Don’t Blame Twitter — Case Study: STRABAG SE

Austrian based STRABAG SE, one of the largest construction companies in Europe with 73,600 employees and annual revenue of € 12.B (both as of fiscal 2010), posted this update on Twitter after 18 months of use —>

In an email to IR Web Report (whose article inspired this blog entry), spokesperson Paula Rhys of STRABAG’s investor relations team said: “We do not see any benefit in using this social media tool for the time being. Stakeholders did not discuss actively with us on Twitter despite our efforts to ask questions.

Now, regular readers of this blog or my Twitter stream know that a recurring theme of mine is that companies need to place the responsibility for its social media initiative in the hands of a social media professional. A quick review of this move by STRABAG underscores this requirement.

The Facts
STRABAG created their Twitter account on August 5, 2009 and issued its first tweet two days later (“Largest construction company in CEE

  • It has issued 146 tweets over the 575 days from inception to the date of this entry (~4/week)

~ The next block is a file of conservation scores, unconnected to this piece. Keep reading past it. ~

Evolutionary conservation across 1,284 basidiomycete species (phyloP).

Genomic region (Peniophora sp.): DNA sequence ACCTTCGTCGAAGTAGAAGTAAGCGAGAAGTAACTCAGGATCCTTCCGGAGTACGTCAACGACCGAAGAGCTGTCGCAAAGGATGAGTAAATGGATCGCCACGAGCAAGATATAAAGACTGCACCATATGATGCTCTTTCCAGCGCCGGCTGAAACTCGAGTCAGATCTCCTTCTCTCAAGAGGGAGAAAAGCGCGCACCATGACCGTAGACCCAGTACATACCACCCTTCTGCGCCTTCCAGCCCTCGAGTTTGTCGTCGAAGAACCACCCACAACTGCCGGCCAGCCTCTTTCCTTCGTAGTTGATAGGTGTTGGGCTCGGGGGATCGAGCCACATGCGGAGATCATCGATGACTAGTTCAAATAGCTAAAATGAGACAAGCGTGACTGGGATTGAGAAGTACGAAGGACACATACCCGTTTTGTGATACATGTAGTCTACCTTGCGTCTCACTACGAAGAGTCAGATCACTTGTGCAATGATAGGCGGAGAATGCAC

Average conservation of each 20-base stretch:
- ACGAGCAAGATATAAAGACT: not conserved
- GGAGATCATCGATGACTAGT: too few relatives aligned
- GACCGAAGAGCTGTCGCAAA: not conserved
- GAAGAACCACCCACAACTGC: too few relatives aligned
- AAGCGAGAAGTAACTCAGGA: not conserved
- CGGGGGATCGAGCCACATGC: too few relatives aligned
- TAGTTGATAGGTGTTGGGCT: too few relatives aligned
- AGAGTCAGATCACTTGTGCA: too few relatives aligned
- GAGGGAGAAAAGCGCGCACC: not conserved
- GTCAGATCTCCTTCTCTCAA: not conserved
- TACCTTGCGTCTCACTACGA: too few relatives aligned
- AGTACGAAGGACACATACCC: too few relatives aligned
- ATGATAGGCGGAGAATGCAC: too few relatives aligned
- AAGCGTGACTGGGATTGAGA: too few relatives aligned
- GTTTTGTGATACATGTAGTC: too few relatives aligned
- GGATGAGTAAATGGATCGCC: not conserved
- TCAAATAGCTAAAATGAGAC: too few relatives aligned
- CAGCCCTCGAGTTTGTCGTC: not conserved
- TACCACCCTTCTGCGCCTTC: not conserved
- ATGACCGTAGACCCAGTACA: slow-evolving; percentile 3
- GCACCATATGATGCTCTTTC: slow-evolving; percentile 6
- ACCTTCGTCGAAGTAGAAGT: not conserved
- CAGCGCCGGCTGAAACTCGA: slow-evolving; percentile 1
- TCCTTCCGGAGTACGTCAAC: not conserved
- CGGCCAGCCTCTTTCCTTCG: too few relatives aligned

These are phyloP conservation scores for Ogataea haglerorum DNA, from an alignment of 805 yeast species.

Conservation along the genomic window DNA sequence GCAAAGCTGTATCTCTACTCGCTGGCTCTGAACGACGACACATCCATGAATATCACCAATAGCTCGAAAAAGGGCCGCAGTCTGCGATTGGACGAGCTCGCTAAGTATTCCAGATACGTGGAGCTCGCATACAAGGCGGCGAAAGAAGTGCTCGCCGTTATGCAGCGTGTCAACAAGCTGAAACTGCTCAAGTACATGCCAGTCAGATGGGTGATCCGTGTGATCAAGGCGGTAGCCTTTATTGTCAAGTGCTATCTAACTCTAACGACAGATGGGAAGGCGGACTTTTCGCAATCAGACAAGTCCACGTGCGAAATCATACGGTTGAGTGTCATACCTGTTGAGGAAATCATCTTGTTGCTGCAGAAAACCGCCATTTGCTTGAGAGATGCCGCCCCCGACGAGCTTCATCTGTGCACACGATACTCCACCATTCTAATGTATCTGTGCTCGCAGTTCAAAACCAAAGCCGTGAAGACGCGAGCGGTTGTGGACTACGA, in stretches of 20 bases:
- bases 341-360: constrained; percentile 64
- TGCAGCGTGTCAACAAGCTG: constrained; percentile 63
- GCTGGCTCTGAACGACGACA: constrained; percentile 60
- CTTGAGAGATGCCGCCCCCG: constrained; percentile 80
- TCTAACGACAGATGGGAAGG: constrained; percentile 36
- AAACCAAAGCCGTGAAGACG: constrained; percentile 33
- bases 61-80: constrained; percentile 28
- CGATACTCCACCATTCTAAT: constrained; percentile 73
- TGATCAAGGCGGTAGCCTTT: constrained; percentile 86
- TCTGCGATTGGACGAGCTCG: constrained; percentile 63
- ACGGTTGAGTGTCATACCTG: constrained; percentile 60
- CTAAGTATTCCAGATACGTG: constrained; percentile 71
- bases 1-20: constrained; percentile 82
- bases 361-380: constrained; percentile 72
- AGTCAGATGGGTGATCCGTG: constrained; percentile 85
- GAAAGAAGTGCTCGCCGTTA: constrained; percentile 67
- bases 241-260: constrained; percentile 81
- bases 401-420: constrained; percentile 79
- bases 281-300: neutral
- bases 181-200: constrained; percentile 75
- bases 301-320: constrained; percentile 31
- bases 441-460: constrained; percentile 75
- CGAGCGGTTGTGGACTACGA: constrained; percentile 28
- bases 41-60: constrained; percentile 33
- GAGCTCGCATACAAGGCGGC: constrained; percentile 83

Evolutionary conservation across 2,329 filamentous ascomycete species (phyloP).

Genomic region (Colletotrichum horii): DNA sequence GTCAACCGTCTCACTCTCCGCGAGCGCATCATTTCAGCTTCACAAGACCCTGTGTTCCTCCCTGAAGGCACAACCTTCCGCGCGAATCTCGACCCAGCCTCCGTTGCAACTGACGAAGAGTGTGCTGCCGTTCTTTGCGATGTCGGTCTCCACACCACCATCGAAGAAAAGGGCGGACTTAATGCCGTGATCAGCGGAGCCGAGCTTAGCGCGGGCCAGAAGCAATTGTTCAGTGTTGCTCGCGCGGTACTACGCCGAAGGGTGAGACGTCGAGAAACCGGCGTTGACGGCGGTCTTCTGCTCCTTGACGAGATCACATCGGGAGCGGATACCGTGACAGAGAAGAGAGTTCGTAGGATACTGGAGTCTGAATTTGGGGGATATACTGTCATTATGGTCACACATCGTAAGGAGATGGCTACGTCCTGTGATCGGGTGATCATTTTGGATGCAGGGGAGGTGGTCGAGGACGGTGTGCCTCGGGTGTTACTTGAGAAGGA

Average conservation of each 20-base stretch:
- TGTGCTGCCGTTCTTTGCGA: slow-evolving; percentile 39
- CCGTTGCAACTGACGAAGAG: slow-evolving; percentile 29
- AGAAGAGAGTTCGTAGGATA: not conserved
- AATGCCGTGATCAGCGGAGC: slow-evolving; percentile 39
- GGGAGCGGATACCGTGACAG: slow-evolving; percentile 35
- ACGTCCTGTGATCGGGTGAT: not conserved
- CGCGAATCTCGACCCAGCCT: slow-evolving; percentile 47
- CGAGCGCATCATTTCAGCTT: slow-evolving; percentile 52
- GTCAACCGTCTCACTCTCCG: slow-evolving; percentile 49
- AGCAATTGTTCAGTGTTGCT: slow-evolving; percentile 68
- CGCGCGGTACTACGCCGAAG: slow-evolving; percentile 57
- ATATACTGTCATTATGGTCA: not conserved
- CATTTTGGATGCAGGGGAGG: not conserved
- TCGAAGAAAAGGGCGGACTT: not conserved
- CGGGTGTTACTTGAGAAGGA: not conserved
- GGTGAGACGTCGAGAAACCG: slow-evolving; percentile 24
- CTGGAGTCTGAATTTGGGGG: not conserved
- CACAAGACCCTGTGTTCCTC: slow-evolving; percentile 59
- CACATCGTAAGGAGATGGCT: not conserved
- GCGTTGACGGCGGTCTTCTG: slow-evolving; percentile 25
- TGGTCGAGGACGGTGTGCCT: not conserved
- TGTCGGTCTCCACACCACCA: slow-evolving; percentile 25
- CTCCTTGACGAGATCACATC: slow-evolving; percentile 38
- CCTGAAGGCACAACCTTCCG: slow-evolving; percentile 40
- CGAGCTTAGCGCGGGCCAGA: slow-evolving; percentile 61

• It follows 524 people, is followed by 527 and appears on 32 Twitter lists
  • Its bio info is exactly the same as its first tweet (see above)
  • Its profile provides a link to its home page: http://www.strabag.com

The Analysis (aka Why They Were Doomed to Twitter #Fail)
First, let me say that the mistakes STRABAG made are not uncommon when companies apply traditional marketing and communications strategies towards leveraging social media. I do not mean to assign blame to its communications and marketing teams — it’s not their fault — they were simply operating the way they were trained. But, Twitter, and indeed all social media, is a different animal. Here’s what they did wrong: Read more of this post

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